Nearly three years after her first, small contract went into effect, she and employees at her firm hold senior-level positions and work on issues ranging from enrollment to health plan design at Covered California.
At least five other people who are contracted to work at Covered California have ties to the now-defunct Pacific Health Advantage, four of them at The Tori Group, whose employees are paid through the consulting contracts. In all, nine people listed on the group's website, in addition to Tori, work at the exchange.
Yolanda Richardson, Covered California's chief deputy executive director who reports directly to Lee, was a vice president at Pacific Health Advantage. Before she was hired on staff, she received a 10-month, $176,500 no-bid consulting contract from the agency in 2011, about a month before Lee came on board, according to the records.
Tori is Covered California's director of plan management. The Tori Group's chief financial officer, Kathleen Solorio, is Covered California's operations adviser. Another principal at the firm, Corky Goodwin, is serving as interim director of the small business insurance program; she was a senior manager at Pacific Health Advantage.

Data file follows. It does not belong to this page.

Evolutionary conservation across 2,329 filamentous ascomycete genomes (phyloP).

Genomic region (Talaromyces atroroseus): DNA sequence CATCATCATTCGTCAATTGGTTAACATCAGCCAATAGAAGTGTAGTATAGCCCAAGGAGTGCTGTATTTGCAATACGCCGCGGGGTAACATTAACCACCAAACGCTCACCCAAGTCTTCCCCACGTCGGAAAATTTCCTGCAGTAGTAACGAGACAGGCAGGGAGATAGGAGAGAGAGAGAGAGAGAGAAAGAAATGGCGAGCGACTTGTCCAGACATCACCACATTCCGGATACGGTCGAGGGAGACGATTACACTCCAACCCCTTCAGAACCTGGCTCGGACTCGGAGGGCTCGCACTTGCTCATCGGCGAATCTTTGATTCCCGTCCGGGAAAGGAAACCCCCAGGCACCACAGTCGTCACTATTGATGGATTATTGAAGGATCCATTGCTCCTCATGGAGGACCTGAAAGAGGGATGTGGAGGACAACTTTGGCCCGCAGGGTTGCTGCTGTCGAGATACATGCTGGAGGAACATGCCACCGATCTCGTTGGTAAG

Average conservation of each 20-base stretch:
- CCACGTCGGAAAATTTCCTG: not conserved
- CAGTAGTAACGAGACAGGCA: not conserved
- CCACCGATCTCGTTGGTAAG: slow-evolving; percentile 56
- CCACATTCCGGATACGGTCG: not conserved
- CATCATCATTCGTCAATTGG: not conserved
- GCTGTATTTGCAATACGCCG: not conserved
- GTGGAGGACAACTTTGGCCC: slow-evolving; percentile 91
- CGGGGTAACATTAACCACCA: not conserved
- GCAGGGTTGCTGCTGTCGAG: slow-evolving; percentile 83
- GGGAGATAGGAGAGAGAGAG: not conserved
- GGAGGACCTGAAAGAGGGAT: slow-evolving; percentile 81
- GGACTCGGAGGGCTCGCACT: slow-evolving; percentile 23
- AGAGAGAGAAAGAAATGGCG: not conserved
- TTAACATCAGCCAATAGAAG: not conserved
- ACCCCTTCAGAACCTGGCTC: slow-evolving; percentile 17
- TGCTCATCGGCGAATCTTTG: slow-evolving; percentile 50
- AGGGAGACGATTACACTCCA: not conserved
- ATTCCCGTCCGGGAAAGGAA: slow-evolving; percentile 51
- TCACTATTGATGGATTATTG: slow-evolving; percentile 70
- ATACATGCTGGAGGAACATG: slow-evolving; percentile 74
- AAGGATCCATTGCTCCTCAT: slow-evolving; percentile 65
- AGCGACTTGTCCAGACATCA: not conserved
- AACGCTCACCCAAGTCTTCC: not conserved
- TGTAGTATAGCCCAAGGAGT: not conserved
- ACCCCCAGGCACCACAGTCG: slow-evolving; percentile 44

The Pacific Business Group on Health Negotiating Alliance, a subsidiary of the company Lee previously led, received two no-bid contracts worth a total of $525,000. Spokeswoman Emma Hoo said the work covers "unique and in-depth assessment of plan operations."
John Vigna, spokesman for former Assembly Speaker John Perez, who spearheaded legislation that established the exchange, said Perez was confident that enough checks and balances remained in effect, including oversight by the federal government and a state law that outlines rules for avoiding conflicts of interest.
Remember, of course, that all this so-called expertise is useless, completely without social function; a single payer system would have done away with all of it. So you can also see why Democrats and career "progressives" would hate single payer: No chance for them to hire their cronies.
NOTE It would be fair to say that ObamaCare is a "make work" program for career "progresssives" and the "creative class" (among its many other functions). That's the moral of this story, besides the outright corruption.